The movie takes place in the small fictional town of Sparta, Mississippi. While out on patrol a deputy comes across the body of a wealthy business man. After ruling that the man was murdered, Police Chief Bill Gillespie (Rod Steiger) sends a deputy to look around town. While checking out the train station, the deputy comes across a black man sitting inside. Unjustly assuming the man is the killer, the deputy arrests him and brings him to the station. The man informs Chief Gillespie that his name is Virgil Tibbs (Sidney Poitier) and he’s a homicide detective from Philadelphia. Virgil’s captain back in Philly recommends that he stay in Sparta and help with the murder investigation. Neither Virgil or Gillespie like the idea yet they both agree. But the case may never be solved due the incompetence of the police department and the numerous racial barriers that keep Tibbs from accomplishing anything.
Even though this is a crime drama, the murder mystery itself never feels all that important. The investigation spends most of its time looking in the wrong directions and when the killer is finally revealed it feels too convenient. This is the movie’s one significant shortcoming. A tighter more engaging mystery would have added another intense dimension to the story. But it could easily be argued that the murder mystery is simply a backdrop to the greater story of a small town police chief and a big city detective breaking down the walls of racism while dealing with their own personal biases. Steiger and Poitier are great together and watching their complex and often times abrasive relationship unfold provides us with the movie’s best moments.
The great attention given to the town and its citizens is another thing that makes the movie work. The small town South is perfectly captured and there was never a time I questioned its genuineness for a second. From its assortment of main street stores to its rundown parts of town, the film succeeds in providing the perfect setting. But while we saw the current day South we also catch a glimpse of the old South during a scene in which Gillespie and Tibbs go to question a rich plantation owner named Endicott. The drive up to the main house is lined with cotton fields filled with black workers and it almost feels as though the movie has moved back in time. This also leads to the famous scene where Endicott slaps Tibbs once he realizes he is being questioned for the murder. Tibbs slaps him back, something unheard of in that day. Tibbs’ physical retaliation drew attention from around the country once the movie was released and it marked an interesting turn in the way many movies treated black characters.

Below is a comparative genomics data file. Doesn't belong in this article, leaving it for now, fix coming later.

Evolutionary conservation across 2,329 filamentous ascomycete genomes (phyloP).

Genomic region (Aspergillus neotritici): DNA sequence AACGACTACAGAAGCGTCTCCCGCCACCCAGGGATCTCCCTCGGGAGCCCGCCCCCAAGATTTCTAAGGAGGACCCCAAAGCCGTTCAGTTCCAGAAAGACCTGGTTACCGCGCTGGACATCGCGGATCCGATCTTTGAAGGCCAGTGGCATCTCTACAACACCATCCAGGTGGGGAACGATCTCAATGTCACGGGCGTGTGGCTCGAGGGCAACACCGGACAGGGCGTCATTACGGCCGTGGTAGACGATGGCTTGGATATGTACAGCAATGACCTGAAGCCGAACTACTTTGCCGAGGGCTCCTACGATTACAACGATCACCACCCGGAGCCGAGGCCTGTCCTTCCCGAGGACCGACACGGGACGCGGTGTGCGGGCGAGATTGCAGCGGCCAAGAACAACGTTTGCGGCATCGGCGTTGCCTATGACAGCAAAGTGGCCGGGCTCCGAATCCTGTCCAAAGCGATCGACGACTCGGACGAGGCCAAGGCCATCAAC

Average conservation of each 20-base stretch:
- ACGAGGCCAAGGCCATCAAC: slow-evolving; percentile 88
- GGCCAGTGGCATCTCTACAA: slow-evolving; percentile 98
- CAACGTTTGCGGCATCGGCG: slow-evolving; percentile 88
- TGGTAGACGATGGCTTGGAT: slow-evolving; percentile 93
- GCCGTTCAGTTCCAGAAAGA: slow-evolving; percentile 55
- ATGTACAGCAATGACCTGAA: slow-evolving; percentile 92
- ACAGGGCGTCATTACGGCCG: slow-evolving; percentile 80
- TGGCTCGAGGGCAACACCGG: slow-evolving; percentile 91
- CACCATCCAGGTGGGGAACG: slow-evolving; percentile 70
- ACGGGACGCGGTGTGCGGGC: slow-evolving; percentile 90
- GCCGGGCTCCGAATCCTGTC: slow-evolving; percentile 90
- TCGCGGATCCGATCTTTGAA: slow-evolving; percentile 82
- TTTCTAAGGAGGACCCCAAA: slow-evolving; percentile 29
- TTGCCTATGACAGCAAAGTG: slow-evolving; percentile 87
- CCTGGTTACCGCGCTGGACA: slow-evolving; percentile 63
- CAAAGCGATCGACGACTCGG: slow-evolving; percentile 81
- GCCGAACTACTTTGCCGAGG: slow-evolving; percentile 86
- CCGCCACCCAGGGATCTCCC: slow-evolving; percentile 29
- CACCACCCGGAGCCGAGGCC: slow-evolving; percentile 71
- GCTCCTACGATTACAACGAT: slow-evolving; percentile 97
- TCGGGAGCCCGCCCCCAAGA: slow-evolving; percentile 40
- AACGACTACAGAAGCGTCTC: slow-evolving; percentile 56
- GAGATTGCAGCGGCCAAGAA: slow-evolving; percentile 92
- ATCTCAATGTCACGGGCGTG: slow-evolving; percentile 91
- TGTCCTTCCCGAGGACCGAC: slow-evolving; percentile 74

“In the Heat of the Night” certainly gets points for its head-on approach to the topic of racism. It also manages to keep the audience engaged by first getting us invested in Virgil Tibbs, then showing us the racially fueled obstacles and dangers that he was up against in Sparta, Mississippi. We also get a fantastic character in Chief Gillespie and it’s fascinating to watch him evolve as he fights with the community expectations and his own inner struggles. The small town vibe permeates every single scene and the hot and humid Southern summer makes everything sweatier and grimier. It’s just unfortunate that the murder mystery never feels as serious or as threatening as it should have been. That’s the only thing holding down “In the Heat of the Night”. But it’s something that did make a difference for me.
VERDICT – 4 STARS